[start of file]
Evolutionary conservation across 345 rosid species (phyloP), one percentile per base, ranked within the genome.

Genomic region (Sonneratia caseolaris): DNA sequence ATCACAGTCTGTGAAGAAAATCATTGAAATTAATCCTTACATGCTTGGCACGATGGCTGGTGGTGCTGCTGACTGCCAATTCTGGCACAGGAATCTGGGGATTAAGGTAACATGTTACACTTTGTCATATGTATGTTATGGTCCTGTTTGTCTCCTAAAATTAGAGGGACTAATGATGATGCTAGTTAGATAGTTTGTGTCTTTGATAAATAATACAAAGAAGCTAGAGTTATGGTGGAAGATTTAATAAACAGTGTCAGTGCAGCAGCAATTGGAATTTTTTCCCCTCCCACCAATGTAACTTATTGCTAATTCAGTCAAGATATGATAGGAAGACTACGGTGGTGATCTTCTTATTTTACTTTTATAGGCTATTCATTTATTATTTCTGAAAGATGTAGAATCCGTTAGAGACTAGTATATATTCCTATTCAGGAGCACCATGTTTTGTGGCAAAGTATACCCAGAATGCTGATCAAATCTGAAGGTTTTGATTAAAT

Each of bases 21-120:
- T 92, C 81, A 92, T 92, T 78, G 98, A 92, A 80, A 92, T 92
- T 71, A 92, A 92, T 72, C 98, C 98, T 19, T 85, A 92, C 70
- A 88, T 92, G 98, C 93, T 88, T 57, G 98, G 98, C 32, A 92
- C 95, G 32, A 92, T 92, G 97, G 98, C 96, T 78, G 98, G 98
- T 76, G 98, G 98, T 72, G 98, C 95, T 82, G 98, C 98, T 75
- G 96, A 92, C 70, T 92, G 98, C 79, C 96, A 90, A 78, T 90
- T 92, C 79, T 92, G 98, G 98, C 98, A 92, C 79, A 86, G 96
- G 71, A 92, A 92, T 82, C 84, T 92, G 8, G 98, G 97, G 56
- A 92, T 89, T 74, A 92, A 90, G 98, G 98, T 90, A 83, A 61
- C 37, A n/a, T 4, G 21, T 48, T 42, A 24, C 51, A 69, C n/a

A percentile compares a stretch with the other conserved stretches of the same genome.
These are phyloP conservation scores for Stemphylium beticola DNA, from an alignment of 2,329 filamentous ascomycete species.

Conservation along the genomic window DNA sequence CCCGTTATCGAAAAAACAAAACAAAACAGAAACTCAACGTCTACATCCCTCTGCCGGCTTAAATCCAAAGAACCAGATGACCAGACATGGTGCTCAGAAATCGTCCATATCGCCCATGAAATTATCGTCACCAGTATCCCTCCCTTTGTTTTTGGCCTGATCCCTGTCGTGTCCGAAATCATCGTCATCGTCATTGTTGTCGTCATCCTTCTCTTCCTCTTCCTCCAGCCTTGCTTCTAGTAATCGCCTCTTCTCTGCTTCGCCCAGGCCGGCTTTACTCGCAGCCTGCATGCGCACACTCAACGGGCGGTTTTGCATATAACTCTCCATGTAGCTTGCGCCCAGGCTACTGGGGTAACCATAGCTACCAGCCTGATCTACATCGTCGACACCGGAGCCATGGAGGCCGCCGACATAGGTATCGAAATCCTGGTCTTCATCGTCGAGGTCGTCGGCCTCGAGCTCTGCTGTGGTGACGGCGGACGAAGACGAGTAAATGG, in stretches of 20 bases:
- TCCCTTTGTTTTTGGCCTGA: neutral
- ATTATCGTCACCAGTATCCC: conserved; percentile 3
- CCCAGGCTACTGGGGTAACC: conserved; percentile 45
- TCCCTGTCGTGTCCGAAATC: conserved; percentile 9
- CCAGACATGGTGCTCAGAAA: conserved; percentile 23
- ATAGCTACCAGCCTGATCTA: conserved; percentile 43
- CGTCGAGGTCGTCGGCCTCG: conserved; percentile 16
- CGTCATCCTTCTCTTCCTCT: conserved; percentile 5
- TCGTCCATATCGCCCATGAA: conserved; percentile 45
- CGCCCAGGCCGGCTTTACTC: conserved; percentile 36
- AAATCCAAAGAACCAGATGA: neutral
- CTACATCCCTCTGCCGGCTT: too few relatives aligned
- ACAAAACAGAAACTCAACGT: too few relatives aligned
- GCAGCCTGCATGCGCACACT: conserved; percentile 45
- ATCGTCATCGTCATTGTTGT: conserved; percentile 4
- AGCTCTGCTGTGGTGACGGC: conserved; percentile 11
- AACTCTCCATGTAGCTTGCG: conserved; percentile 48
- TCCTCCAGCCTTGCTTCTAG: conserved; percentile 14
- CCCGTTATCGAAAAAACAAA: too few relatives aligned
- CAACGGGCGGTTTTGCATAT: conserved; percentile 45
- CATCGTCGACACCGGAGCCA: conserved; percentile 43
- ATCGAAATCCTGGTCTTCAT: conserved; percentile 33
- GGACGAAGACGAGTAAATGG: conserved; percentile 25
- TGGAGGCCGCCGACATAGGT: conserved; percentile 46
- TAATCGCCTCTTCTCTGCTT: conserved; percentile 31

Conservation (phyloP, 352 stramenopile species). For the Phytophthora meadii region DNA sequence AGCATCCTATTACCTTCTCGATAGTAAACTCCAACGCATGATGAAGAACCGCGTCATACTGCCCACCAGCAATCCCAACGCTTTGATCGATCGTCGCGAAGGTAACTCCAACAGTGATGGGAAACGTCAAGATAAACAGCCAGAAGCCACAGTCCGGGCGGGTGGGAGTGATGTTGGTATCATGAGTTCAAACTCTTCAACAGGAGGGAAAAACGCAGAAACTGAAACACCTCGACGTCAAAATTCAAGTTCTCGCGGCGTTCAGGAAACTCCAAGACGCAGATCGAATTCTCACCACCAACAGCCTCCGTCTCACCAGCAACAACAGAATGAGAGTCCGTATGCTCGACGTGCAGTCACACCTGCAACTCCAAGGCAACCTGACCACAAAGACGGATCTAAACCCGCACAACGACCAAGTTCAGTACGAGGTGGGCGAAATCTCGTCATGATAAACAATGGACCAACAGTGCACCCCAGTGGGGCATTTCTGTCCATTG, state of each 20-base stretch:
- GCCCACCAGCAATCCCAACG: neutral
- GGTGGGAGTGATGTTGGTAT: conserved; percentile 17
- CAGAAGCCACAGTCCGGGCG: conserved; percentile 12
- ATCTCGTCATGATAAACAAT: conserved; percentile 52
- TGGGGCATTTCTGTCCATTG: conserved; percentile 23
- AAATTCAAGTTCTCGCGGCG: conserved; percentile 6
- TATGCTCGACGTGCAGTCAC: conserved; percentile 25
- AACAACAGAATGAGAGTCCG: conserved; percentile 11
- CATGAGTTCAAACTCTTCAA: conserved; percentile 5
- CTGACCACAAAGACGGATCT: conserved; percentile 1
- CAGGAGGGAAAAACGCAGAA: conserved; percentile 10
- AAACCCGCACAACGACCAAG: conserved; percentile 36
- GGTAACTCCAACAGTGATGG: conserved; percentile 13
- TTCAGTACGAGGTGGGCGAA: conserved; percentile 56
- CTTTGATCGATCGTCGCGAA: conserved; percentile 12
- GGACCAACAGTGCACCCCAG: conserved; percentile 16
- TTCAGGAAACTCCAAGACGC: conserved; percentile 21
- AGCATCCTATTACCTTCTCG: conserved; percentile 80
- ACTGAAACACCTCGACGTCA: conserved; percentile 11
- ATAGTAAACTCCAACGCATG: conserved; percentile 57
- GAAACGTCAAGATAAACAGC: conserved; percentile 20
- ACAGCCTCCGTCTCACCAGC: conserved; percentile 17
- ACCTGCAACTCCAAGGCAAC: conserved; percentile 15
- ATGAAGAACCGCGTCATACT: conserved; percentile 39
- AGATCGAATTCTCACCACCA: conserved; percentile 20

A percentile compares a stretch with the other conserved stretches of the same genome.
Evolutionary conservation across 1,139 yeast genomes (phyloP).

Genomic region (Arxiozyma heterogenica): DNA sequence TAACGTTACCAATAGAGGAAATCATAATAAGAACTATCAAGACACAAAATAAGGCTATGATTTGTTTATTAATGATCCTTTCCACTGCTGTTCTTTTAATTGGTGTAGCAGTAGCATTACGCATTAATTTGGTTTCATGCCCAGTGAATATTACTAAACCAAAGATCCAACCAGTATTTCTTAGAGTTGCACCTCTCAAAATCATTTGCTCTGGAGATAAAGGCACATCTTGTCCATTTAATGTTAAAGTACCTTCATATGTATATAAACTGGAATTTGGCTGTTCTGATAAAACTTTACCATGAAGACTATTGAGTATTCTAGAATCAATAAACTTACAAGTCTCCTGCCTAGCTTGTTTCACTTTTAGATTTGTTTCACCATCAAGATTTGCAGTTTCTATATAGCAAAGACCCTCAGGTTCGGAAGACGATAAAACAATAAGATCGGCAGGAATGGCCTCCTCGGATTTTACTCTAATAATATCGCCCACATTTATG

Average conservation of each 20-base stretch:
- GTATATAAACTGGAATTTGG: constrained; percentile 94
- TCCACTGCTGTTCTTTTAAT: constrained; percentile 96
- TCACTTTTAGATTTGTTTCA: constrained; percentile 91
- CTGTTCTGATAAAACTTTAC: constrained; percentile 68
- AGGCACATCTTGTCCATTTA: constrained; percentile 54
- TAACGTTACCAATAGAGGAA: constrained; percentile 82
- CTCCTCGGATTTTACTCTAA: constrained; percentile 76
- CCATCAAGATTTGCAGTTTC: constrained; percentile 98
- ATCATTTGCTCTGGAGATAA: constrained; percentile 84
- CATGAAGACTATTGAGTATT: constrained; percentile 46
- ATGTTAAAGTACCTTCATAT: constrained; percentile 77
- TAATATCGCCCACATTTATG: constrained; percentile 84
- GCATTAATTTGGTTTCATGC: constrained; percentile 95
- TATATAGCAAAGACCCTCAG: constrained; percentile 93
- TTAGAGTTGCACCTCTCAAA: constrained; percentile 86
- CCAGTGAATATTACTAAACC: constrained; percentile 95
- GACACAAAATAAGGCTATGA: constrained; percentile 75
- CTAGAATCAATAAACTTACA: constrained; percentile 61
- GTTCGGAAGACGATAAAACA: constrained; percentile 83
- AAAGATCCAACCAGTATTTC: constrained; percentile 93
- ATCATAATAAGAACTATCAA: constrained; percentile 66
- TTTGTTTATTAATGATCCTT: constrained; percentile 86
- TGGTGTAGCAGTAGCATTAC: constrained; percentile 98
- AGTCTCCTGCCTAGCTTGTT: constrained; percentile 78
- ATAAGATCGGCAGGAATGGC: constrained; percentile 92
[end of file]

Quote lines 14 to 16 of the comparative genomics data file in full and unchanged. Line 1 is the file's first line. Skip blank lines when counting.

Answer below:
A percentile compares a stretch with the other conserved stretches of the same genome.
These are phyloP conservation scores for Stemphylium beticola DNA, from an alignment of 2,329 filamentous ascomycete species.

Conservation along the genomic window DNA sequence CCCGTTATCGAAAAAACAAAACAAAACAGAAACTCAACGTCTACATCCCTCTGCCGGCTTAAATCCAAAGAACCAGATGACCAGACATGGTGCTCAGAAATCGTCCATATCGCCCATGAAATTATCGTCACCAGTATCCCTCCCTTTGTTTTTGGCCTGATCCCTGTCGTGTCCGAAATCATCGTCATCGTCATTGTTGTCGTCATCCTTCTCTTCCTCTTCCTCCAGCCTTGCTTCTAGTAATCGCCTCTTCTCTGCTTCGCCCAGGCCGGCTTTACTCGCAGCCTGCATGCGCACACTCAACGGGCGGTTTTGCATATAACTCTCCATGTAGCTTGCGCCCAGGCTACTGGGGTAACCATAGCTACCAGCCTGATCTACATCGTCGACACCGGAGCCATGGAGGCCGCCGACATAGGTATCGAAATCCTGGTCTTCATCGTCGAGGTCGTCGGCCTCGAGCTCTGCTGTGGTGACGGCGGACGAAGACGAGTAAATGG, in stretches of 20 bases: